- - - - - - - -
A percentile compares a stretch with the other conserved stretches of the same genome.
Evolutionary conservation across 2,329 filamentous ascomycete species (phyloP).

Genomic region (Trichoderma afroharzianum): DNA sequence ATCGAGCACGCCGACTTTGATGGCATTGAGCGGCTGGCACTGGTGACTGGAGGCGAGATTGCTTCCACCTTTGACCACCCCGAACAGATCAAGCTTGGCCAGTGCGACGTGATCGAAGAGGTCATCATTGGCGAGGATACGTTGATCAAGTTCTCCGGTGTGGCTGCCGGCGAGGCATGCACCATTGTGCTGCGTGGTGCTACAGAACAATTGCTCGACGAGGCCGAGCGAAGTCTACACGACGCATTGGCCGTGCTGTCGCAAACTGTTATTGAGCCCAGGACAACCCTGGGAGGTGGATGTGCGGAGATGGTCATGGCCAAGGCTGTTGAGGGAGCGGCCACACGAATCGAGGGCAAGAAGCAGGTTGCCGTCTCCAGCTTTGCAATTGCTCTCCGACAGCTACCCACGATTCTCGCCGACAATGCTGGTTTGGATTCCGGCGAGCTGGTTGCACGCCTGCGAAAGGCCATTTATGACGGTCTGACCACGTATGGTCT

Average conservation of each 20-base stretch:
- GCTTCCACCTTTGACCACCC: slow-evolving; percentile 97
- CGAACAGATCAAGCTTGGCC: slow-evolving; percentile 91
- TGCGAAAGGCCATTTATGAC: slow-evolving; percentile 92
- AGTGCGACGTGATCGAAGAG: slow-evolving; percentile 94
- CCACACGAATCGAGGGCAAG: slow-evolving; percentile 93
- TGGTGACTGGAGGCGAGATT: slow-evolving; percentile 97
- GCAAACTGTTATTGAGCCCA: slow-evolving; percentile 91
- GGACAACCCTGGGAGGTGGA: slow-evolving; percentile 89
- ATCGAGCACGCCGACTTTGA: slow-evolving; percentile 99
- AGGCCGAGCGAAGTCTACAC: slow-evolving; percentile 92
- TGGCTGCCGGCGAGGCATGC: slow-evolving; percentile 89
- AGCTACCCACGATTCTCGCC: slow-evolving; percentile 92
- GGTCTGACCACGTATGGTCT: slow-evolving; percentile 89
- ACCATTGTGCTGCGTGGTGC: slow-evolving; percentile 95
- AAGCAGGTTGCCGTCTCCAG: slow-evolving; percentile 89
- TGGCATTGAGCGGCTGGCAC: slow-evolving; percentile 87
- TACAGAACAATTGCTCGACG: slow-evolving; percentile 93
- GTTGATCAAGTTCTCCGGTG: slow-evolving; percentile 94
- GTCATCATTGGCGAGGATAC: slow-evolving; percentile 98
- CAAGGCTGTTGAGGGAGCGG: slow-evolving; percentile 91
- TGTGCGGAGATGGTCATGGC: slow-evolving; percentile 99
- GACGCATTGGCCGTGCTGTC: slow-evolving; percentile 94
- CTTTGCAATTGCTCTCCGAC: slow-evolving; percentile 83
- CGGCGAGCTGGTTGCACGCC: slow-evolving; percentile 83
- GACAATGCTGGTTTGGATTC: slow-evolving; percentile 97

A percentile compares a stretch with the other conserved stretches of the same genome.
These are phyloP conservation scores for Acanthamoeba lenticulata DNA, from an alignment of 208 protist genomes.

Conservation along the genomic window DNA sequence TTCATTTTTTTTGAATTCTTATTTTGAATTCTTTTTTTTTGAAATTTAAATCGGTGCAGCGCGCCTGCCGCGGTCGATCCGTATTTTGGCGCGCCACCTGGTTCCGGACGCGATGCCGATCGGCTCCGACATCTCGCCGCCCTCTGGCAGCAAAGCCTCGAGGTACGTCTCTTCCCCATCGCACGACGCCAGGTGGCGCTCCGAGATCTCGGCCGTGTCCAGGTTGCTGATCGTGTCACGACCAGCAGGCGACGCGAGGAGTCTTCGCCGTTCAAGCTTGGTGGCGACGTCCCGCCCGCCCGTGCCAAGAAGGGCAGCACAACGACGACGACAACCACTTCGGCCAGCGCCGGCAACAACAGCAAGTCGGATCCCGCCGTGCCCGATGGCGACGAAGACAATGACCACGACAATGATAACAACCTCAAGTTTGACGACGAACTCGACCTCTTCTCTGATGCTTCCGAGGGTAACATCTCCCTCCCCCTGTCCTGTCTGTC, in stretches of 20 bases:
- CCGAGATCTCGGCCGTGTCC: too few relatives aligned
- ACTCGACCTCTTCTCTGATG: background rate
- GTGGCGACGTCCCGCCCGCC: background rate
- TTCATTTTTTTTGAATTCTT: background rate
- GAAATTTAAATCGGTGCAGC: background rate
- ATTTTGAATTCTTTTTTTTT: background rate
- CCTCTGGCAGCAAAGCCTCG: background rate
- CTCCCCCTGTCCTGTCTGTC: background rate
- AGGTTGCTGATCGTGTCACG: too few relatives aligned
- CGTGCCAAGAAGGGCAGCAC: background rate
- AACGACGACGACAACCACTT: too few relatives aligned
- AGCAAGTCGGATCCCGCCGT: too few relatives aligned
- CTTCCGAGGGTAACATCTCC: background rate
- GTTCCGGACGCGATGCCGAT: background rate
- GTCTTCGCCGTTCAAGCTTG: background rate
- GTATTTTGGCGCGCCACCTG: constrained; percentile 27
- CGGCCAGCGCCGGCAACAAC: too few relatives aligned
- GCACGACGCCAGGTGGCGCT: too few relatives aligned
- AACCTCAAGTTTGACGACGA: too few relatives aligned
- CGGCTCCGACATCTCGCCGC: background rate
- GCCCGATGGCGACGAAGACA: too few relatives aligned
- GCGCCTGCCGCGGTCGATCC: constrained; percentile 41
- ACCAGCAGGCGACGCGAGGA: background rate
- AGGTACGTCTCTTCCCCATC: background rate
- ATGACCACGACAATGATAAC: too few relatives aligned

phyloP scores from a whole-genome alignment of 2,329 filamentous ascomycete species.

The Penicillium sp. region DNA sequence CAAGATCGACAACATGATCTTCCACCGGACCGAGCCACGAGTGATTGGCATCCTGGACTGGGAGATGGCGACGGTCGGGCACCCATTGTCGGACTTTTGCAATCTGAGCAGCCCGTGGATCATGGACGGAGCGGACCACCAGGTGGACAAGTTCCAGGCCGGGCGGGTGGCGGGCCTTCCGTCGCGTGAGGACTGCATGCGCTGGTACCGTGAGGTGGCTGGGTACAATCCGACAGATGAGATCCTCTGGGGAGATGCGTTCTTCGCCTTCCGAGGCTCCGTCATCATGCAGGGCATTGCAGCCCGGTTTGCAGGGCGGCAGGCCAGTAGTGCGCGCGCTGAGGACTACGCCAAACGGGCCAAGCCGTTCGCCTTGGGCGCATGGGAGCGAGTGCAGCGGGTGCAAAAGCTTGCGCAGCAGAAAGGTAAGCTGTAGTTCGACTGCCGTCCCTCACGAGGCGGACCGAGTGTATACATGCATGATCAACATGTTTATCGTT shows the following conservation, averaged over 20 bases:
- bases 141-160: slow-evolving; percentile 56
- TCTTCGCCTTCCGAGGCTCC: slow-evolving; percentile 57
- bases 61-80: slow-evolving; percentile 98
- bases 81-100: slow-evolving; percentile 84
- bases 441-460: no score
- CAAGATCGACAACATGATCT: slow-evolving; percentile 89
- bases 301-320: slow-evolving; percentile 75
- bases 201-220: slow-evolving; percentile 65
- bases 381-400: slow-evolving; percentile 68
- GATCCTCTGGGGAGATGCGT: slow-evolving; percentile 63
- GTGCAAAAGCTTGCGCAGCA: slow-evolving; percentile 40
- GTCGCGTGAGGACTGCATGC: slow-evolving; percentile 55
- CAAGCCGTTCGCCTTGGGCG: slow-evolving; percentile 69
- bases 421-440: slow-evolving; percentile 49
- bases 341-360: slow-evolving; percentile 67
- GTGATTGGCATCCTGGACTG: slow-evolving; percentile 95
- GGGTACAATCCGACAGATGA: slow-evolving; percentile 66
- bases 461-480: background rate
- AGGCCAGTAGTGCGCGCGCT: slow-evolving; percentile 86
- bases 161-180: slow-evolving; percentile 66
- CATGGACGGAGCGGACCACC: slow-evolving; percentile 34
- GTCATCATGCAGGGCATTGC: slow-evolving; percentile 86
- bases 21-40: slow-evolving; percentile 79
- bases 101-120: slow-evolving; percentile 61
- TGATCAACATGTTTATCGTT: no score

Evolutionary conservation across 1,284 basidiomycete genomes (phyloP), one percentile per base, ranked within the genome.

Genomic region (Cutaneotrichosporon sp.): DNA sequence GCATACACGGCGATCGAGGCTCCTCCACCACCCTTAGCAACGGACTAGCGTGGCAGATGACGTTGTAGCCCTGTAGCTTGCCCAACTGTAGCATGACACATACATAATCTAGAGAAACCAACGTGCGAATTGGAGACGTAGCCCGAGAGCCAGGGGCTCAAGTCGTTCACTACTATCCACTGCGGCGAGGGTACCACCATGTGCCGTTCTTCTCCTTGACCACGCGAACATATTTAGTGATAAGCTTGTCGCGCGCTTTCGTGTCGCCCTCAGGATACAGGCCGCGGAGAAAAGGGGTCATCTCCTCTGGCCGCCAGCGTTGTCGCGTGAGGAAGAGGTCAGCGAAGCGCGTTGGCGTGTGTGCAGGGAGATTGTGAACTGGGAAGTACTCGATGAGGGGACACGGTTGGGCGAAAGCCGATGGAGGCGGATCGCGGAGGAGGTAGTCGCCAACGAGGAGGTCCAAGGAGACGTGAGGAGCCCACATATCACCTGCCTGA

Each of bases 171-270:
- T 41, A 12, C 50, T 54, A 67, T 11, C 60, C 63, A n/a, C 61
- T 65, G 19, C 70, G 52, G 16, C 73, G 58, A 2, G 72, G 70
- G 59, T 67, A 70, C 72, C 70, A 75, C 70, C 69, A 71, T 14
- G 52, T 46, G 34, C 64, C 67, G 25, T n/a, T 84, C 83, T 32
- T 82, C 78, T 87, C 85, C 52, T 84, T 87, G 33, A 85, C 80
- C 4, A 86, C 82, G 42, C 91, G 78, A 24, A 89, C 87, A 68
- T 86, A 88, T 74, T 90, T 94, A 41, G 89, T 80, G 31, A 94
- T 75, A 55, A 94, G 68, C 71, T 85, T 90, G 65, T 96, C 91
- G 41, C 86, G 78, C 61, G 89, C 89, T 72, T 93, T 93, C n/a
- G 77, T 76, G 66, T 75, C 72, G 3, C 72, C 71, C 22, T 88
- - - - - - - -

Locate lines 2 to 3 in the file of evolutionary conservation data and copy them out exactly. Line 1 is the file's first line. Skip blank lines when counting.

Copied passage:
Evolutionary conservation across 2,329 filamentous ascomycete species (phyloP).

Genomic region (Trichoderma afroharzianum): DNA sequence ATCGAGCACGCCGACTTTGATGGCATTGAGCGGCTGGCACTGGTGACTGGAGGCGAGATTGCTTCCACCTTTGACCACCCCGAACAGATCAAGCTTGGCCAGTGCGACGTGATCGAAGAGGTCATCATTGGCGAGGATACGTTGATCAAGTTCTCCGGTGTGGCTGCCGGCGAGGCATGCACCATTGTGCTGCGTGGTGCTACAGAACAATTGCTCGACGAGGCCGAGCGAAGTCTACACGACGCATTGGCCGTGCTGTCGCAAACTGTTATTGAGCCCAGGACAACCCTGGGAGGTGGATGTGCGGAGATGGTCATGGCCAAGGCTGTTGAGGGAGCGGCCACACGAATCGAGGGCAAGAAGCAGGTTGCCGTCTCCAGCTTTGCAATTGCTCTCCGACAGCTACCCACGATTCTCGCCGACAATGCTGGTTTGGATTCCGGCGAGCTGGTTGCACGCCTGCGAAAGGCCATTTATGACGGTCTGACCACGTATGGTCT